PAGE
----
Cody Bellinger didn’t hit a HR last night, so now has 22 HR in 53 games, the number of players since 1913 who have hit enough HR that if Bellinger matches them he will continue to break the record:
8+ HR in games 54 to 78 to break the fastest to 30 HR record: Rudy York with 14, 30 players with 8–10 HR including active players Ryan Braun, Evan Longoria, Jose Abreu and George Springer and among the 400+ HR club: Mike Schmidt, Willie McCovey, Fred McGriff and Jose Canseco.
18+ HR in games 54 to 109 to break the fastest to 40 HR record: Rudy York, Hank Sauer and Mark McGwire each with 21, Al Rosen and Adam Duvall each with 18.
28+ HR in games 54 to 132 to break the fastest to 50 HR record: Rudy York 35, Ryan Howard and Chuck Klein each with 31, Tony Clark and Evan Longoria each with 30, Bob Horner, Jimmie Hall, Jay Bruce, Earl Williams and Mark McGwire each with 28.
Being the 32nd, 6th or 11th player to hit that many HR in a span of games is pretty unlikely even if he’s genuinely the best HR hitter in history. There is simply enough randomness that the hundreds of players in the last hundred or so years who are at least 90% as good at hitting HR would get a lucky streak over the course of 79 or fewer games that the person with the most true HR hitting talent won’t likely even be the 33rd person to hit at least 8 HR over a specific span of 25 games.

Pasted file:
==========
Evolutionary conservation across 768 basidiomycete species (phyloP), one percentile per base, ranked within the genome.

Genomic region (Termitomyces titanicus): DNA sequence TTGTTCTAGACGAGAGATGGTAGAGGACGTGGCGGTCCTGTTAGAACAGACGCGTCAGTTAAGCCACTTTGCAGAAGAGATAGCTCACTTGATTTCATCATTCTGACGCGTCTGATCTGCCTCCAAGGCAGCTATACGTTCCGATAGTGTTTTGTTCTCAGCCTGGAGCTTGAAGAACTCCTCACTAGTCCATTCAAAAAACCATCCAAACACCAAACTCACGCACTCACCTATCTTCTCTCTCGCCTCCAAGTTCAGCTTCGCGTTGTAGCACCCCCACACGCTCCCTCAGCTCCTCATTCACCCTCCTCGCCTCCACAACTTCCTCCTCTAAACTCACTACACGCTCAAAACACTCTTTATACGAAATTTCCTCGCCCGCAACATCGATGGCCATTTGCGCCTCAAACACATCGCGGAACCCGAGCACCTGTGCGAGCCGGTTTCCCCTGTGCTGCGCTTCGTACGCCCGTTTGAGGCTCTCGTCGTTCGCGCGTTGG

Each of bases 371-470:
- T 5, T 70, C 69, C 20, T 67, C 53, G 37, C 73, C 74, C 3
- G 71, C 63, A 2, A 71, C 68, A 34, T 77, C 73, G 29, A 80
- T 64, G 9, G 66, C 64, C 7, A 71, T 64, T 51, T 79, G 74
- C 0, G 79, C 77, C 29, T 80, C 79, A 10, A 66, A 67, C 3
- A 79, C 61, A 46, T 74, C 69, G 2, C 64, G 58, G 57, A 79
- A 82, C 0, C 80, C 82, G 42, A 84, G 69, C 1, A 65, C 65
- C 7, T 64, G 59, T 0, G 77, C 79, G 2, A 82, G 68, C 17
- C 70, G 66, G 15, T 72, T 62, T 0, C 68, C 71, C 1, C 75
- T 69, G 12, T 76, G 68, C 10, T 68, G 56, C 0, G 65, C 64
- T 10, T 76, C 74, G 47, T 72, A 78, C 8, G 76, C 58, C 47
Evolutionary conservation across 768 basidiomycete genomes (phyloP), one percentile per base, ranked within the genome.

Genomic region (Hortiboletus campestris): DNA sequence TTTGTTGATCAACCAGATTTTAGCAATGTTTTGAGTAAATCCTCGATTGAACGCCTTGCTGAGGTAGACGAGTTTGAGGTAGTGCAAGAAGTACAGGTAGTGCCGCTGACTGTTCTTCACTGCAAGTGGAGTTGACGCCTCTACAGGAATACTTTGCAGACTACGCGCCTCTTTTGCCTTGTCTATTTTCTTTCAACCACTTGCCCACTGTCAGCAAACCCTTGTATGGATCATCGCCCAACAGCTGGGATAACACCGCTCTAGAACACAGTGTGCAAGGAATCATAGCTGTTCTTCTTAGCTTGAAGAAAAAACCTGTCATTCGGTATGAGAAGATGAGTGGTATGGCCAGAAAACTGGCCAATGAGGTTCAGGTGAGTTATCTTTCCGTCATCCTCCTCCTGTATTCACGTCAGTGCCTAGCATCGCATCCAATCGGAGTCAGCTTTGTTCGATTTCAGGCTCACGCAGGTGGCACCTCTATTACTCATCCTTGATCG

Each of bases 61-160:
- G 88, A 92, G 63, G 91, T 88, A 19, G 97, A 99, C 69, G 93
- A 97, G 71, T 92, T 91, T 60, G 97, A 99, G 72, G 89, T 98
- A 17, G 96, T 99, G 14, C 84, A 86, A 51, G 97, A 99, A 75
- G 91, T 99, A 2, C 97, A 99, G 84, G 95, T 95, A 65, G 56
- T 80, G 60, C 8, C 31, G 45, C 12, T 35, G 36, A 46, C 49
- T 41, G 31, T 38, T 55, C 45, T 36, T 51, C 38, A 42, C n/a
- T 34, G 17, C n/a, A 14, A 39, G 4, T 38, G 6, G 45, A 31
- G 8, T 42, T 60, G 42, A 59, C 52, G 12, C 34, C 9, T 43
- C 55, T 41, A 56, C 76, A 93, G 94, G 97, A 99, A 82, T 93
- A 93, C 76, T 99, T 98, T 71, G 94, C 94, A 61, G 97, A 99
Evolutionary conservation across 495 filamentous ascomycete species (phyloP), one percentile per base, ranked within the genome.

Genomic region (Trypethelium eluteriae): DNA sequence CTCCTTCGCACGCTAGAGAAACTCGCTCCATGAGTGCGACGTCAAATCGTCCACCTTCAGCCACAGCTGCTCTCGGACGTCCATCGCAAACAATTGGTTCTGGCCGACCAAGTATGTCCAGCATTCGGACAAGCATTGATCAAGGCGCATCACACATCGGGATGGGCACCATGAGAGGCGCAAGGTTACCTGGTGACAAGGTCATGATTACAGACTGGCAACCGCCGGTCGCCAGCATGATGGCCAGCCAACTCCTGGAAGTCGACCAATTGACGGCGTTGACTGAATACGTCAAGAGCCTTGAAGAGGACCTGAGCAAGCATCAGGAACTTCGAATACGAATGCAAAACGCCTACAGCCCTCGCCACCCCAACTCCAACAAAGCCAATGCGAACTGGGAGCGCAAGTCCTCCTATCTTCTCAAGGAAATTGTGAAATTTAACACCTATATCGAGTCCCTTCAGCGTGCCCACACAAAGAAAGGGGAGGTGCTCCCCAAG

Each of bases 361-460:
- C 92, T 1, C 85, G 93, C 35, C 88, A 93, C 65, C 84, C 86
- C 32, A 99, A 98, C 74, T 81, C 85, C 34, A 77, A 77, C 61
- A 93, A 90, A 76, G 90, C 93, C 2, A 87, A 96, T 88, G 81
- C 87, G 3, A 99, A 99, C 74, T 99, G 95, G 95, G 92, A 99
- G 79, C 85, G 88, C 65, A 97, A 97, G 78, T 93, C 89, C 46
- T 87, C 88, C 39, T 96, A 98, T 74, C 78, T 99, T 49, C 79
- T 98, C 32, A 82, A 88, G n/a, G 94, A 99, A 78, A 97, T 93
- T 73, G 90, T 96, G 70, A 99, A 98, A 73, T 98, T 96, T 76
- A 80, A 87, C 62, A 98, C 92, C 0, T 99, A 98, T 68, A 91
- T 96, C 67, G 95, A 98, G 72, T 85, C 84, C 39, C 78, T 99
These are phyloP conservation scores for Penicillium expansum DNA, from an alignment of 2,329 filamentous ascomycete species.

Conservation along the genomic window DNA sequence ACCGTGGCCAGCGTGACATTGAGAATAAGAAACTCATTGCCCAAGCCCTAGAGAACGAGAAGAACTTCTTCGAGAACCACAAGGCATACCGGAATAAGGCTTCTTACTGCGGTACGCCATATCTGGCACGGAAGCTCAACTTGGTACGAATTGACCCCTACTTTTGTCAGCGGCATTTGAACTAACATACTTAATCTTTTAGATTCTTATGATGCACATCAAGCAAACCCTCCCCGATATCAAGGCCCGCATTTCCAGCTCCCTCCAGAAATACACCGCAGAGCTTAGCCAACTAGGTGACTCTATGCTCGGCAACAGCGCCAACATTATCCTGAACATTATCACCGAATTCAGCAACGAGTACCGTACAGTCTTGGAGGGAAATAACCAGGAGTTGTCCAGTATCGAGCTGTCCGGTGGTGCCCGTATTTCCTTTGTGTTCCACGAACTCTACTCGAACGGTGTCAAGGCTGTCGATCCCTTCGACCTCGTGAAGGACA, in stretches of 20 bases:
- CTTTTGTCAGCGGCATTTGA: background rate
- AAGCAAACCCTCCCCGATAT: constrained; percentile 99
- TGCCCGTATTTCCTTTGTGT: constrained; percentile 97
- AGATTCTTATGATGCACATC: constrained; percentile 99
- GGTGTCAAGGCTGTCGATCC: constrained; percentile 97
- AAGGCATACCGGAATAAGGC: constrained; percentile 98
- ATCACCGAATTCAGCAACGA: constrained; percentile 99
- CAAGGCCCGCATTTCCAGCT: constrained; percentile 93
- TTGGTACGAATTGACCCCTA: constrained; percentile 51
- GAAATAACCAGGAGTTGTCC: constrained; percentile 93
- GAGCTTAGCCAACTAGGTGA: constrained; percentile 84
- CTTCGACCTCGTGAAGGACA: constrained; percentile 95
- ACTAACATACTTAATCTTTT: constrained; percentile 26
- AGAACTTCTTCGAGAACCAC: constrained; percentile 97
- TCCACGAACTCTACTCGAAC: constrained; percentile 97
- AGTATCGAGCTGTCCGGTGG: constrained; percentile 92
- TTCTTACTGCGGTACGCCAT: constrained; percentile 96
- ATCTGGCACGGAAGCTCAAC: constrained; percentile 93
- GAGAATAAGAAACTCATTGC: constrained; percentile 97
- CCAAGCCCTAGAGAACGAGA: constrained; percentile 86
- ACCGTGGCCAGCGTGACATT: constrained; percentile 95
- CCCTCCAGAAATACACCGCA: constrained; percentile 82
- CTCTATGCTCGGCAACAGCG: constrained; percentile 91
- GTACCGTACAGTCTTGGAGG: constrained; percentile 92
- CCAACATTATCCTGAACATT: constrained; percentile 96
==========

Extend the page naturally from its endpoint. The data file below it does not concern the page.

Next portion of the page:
Early career can actually be biased against truly great hitters who debut as teenagers so instead 8+ HR in games 1054 to 1078: Nelson Cruz 15, Ken Griffey Jr 14, Javy Lopez 13, 45 players with 8 to 12 HR. In those 25 games Mickey Mantle, Ted Williams, Ernie Whitt, Jim Dwyer and 32 other players hit 7 HR and just miss.
Talent, batting approach, era and other factors might combine to make Cody Bellinger a member of the 500, 600 or 700 HR club, but randomness still makes him pretty unlikely to maintain a record pace over any small sample of games.